News and Updates

News and Updates


By  (@kimcarollo) , ABC News Medical Unit

Jan. 11, 2011





If you cringe at the high-pitched squeal of a dentist's drill, you're not alone.  Studies have shown it's that very sound that makes people anxious about going to the dentist.


"It's been demonstrated that people's blood pressures rise as soon as they hear the sound, even if they're not sitting in the chair yet," said Dr. Mark Wolff, professor and chair of the Department of Cariology and Comprehensive Care at the New York University College of Dentistry.


"It's one of many triggers that make people nervous about coming to the dentist," said Dr. Denis Kinane, dean of the University of Pennsylvania's School of Dental Medicine in Philadelphia.


For those who fear the sound of the dental drill, there's a new technology that will make getting fillings sound easier.


A British dentist has developed a device that filters out the noise of the drill.  Patients can still hear other sounds, such as the dentist talking.


"The way that technology works is it listens to the sound, then takes that sound and puts the exact opposite wave around it and if you put two sound waves together with one going in and another going in the opposite direction, there's no sound that comes out," said Wolff.


This particular device isn't on the open market yet, so dentists haven't had the chance to try it out on patients.  There aren't many products that are very effective at drowning out the drill noise, but dentists say they do what they can, and encourage patients to do the same.


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"Most of my patients that don't like the sound of the drill are usually comforted by music or something that distracts them from the noise," said Dr. Ruchi Sahota, a Fremont, Calif.-based consumer adviser for the American Dental Association.  "I encourage patients to bring iPods or listen to music, but keep the music at a level where they can still hear my instructions."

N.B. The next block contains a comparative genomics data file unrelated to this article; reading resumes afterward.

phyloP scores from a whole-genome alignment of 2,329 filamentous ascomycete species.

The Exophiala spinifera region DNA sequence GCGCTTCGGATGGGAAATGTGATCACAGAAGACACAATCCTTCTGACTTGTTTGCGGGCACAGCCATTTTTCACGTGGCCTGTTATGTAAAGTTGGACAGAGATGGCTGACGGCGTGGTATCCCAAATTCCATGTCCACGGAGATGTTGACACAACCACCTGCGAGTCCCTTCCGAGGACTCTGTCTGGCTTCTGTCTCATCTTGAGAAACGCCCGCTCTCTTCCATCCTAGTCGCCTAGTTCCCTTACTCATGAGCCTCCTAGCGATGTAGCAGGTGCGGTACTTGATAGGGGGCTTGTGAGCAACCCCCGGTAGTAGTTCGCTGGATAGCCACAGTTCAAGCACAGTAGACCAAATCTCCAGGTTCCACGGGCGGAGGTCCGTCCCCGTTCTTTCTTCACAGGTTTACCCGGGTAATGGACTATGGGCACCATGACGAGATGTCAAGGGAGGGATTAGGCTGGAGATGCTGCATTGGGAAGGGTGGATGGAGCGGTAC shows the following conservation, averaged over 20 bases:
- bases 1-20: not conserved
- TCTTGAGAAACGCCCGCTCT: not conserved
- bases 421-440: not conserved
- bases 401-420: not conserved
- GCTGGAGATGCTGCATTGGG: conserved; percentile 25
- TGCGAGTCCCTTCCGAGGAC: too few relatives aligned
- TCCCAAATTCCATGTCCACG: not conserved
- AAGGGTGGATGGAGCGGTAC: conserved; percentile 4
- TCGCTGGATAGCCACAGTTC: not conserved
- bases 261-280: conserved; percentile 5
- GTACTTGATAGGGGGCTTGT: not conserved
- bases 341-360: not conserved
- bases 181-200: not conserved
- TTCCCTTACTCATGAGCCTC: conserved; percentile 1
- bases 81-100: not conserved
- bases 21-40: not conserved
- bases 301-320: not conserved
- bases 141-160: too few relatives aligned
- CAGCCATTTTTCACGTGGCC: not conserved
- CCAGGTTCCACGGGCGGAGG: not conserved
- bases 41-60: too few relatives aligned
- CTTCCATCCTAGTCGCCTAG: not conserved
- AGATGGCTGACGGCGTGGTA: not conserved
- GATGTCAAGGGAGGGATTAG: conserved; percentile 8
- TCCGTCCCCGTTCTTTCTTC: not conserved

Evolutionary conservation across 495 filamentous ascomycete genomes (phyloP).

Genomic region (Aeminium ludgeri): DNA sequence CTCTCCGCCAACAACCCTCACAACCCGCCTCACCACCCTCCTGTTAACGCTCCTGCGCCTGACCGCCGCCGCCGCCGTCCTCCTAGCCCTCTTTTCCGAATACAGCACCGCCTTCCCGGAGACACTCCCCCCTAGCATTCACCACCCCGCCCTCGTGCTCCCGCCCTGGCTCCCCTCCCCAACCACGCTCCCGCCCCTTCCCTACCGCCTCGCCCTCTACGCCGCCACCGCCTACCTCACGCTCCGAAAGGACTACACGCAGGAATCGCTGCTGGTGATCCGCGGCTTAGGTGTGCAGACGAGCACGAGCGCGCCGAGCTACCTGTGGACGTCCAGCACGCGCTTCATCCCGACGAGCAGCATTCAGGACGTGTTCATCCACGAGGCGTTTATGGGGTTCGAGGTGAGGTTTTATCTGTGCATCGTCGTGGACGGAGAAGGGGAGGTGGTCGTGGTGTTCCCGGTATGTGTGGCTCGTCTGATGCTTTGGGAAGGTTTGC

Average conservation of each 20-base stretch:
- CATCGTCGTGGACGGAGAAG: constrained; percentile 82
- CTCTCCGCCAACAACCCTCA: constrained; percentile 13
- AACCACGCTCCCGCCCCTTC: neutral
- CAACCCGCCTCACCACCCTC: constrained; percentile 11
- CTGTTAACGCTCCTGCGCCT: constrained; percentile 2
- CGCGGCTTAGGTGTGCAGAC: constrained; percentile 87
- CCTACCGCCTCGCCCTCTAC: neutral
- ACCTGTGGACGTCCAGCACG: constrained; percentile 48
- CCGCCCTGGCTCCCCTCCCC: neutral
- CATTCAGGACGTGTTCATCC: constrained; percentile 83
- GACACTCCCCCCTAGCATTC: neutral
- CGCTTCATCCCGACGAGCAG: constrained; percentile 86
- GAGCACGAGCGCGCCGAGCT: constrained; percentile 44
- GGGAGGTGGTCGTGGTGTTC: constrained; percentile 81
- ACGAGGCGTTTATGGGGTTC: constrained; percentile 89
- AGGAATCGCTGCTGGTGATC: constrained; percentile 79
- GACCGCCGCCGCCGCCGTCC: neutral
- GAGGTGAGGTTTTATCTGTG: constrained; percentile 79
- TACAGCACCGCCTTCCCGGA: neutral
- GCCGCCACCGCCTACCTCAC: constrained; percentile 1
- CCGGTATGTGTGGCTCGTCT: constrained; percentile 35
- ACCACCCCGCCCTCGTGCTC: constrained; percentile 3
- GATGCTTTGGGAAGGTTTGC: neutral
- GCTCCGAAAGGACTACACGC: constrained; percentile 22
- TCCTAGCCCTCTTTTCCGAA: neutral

"Some dentists try other methods to distract patients, like having an assistant touch patients on the shoulder," said Kinane.


Wolff said he's tried noise-cancelling headphones and electric drills, but neither option has been effective.  Noise-cancelling headphones don't mask the high-frequency drill sound, and the electric drills also emit a high-pitch sound.


"We can also sometimes use lasers that can cut through enamel, and there are other instruments that make different noises," said Kinane.


Dentists say it's unlikely that drills will change very much.  In order to be effective, the bits have to move very fast, which is what makes that shrieking sound.


With so few options available to help silence the drills, dentists say they welcome new technology that can help patients relax.


"Anything that can help take something out of the environment that causes this anxiety I am absolutely willing to try it," said Wolff.


Until the British inventors are able to make their new device available, dentists have other ways of allaying their patients' fears.


"When there is anxiety, it's often not the drill, it's just the anxiety of going to the dentist and having a source of pain in the mouth," said Sahota.


She recommends that patients find a supportive dentist and talk with the dentist about their fears.


"The most important thing is comfort and being comfortable as soon as they walk in," she said.


Above all else, dentists stress the importance of good oral hygiene that could help people avoid the drill entirely.


"Brush twice a day, floss once and see the dentist regularly.  Then, they don't have to get into positions where they have to hear the drill," said Sahota.



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